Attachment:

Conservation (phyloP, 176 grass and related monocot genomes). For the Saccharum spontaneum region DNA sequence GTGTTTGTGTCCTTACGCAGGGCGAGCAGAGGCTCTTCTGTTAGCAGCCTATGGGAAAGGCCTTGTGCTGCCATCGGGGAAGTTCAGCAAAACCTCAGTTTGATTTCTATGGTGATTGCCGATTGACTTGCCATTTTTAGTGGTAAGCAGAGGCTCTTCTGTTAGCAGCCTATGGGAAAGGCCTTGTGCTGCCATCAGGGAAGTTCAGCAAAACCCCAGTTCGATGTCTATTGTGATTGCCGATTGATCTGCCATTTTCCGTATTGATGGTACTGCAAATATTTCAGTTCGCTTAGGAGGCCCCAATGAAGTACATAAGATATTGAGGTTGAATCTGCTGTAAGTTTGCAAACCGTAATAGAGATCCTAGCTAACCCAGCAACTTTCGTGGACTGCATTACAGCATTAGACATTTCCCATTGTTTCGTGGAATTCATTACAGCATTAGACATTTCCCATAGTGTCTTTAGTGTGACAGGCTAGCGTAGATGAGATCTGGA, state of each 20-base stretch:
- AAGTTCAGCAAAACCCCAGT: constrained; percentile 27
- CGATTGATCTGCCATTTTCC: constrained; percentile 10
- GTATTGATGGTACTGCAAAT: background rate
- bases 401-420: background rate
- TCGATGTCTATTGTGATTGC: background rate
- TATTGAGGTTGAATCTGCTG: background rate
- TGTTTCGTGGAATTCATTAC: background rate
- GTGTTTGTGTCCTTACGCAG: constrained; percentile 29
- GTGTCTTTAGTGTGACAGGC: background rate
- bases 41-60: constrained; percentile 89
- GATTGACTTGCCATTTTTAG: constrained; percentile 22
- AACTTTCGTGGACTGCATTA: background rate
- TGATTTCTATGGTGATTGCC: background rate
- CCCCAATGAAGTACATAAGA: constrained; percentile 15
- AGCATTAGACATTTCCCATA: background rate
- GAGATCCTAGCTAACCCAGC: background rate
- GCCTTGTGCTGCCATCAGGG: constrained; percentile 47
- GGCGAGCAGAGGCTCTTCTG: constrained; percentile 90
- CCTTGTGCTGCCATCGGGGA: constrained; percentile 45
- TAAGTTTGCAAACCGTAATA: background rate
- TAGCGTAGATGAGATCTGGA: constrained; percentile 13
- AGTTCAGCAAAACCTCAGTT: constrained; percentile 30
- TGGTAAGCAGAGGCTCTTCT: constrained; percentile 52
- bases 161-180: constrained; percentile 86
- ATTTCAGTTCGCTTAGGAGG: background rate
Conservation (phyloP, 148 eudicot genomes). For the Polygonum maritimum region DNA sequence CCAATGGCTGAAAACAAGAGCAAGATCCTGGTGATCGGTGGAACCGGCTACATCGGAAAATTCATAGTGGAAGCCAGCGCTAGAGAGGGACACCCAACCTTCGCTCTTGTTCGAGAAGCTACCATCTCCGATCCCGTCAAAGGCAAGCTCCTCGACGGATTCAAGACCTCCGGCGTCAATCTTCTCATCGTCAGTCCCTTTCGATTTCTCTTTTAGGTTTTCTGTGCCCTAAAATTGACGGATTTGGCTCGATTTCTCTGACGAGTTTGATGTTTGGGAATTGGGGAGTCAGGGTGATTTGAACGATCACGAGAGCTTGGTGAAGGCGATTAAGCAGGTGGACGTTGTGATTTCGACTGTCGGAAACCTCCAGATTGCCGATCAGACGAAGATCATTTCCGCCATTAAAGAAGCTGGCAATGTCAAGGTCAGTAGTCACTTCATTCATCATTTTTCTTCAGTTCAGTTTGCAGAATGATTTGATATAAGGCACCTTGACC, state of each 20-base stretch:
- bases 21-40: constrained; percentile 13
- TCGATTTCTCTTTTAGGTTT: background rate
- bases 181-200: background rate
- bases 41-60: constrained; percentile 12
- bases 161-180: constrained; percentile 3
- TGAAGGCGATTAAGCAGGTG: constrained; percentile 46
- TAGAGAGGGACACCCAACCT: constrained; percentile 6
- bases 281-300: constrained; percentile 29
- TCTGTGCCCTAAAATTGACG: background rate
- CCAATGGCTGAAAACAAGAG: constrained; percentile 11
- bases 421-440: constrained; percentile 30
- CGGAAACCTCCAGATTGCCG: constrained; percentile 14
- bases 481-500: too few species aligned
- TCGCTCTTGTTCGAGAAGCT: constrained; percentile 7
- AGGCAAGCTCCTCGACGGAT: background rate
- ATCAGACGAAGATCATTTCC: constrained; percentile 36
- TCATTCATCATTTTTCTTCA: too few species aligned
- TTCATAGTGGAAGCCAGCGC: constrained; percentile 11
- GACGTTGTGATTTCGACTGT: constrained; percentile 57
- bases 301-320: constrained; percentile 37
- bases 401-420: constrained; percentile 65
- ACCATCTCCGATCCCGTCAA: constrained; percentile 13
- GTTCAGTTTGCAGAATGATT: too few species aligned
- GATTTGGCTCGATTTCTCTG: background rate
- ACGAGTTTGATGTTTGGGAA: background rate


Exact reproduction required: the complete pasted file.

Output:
Conservation (phyloP, 176 grass and related monocot genomes). For the Saccharum spontaneum region DNA sequence GTGTTTGTGTCCTTACGCAGGGCGAGCAGAGGCTCTTCTGTTAGCAGCCTATGGGAAAGGCCTTGTGCTGCCATCGGGGAAGTTCAGCAAAACCTCAGTTTGATTTCTATGGTGATTGCCGATTGACTTGCCATTTTTAGTGGTAAGCAGAGGCTCTTCTGTTAGCAGCCTATGGGAAAGGCCTTGTGCTGCCATCAGGGAAGTTCAGCAAAACCCCAGTTCGATGTCTATTGTGATTGCCGATTGATCTGCCATTTTCCGTATTGATGGTACTGCAAATATTTCAGTTCGCTTAGGAGGCCCCAATGAAGTACATAAGATATTGAGGTTGAATCTGCTGTAAGTTTGCAAACCGTAATAGAGATCCTAGCTAACCCAGCAACTTTCGTGGACTGCATTACAGCATTAGACATTTCCCATTGTTTCGTGGAATTCATTACAGCATTAGACATTTCCCATAGTGTCTTTAGTGTGACAGGCTAGCGTAGATGAGATCTGGA, state of each 20-base stretch:
- AAGTTCAGCAAAACCCCAGT: constrained; percentile 27
- CGATTGATCTGCCATTTTCC: constrained; percentile 10
- GTATTGATGGTACTGCAAAT: background rate
- bases 401-420: background rate
- TCGATGTCTATTGTGATTGC: background rate
- TATTGAGGTTGAATCTGCTG: background rate
- TGTTTCGTGGAATTCATTAC: background rate
- GTGTTTGTGTCCTTACGCAG: constrained; percentile 29
- GTGTCTTTAGTGTGACAGGC: background rate
- bases 41-60: constrained; percentile 89
- GATTGACTTGCCATTTTTAG: constrained; percentile 22
- AACTTTCGTGGACTGCATTA: background rate
- TGATTTCTATGGTGATTGCC: background rate
- CCCCAATGAAGTACATAAGA: constrained; percentile 15
- AGCATTAGACATTTCCCATA: background rate
- GAGATCCTAGCTAACCCAGC: background rate
- GCCTTGTGCTGCCATCAGGG: constrained; percentile 47
- GGCGAGCAGAGGCTCTTCTG: constrained; percentile 90
- CCTTGTGCTGCCATCGGGGA: constrained; percentile 45
- TAAGTTTGCAAACCGTAATA: background rate
- TAGCGTAGATGAGATCTGGA: constrained; percentile 13
- AGTTCAGCAAAACCTCAGTT: constrained; percentile 30
- TGGTAAGCAGAGGCTCTTCT: constrained; percentile 52
- bases 161-180: constrained; percentile 86
- ATTTCAGTTCGCTTAGGAGG: background rate
Conservation (phyloP, 148 eudicot genomes). For the Polygonum maritimum region DNA sequence CCAATGGCTGAAAACAAGAGCAAGATCCTGGTGATCGGTGGAACCGGCTACATCGGAAAATTCATAGTGGAAGCCAGCGCTAGAGAGGGACACCCAACCTTCGCTCTTGTTCGAGAAGCTACCATCTCCGATCCCGTCAAAGGCAAGCTCCTCGACGGATTCAAGACCTCCGGCGTCAATCTTCTCATCGTCAGTCCCTTTCGATTTCTCTTTTAGGTTTTCTGTGCCCTAAAATTGACGGATTTGGCTCGATTTCTCTGACGAGTTTGATGTTTGGGAATTGGGGAGTCAGGGTGATTTGAACGATCACGAGAGCTTGGTGAAGGCGATTAAGCAGGTGGACGTTGTGATTTCGACTGTCGGAAACCTCCAGATTGCCGATCAGACGAAGATCATTTCCGCCATTAAAGAAGCTGGCAATGTCAAGGTCAGTAGTCACTTCATTCATCATTTTTCTTCAGTTCAGTTTGCAGAATGATTTGATATAAGGCACCTTGACC, state of each 20-base stretch:
- bases 21-40: constrained; percentile 13
- TCGATTTCTCTTTTAGGTTT: background rate
- bases 181-200: background rate
- bases 41-60: constrained; percentile 12
- bases 161-180: constrained; percentile 3
- TGAAGGCGATTAAGCAGGTG: constrained; percentile 46
- TAGAGAGGGACACCCAACCT: constrained; percentile 6
- bases 281-300: constrained; percentile 29
- TCTGTGCCCTAAAATTGACG: background rate
- CCAATGGCTGAAAACAAGAG: constrained; percentile 11
- bases 421-440: constrained; percentile 30
- CGGAAACCTCCAGATTGCCG: constrained; percentile 14
- bases 481-500: too few species aligned
- TCGCTCTTGTTCGAGAAGCT: constrained; percentile 7
- AGGCAAGCTCCTCGACGGAT: background rate
- ATCAGACGAAGATCATTTCC: constrained; percentile 36
- TCATTCATCATTTTTCTTCA: too few species aligned
- TTCATAGTGGAAGCCAGCGC: constrained; percentile 11
- GACGTTGTGATTTCGACTGT: constrained; percentile 57
- bases 301-320: constrained; percentile 37
- bases 401-420: constrained; percentile 65
- ACCATCTCCGATCCCGTCAA: constrained; percentile 13
- GTTCAGTTTGCAGAATGATT: too few species aligned
- GATTTGGCTCGATTTCTCTG: background rate
- ACGAGTTTGATGTTTGGGAA: background rate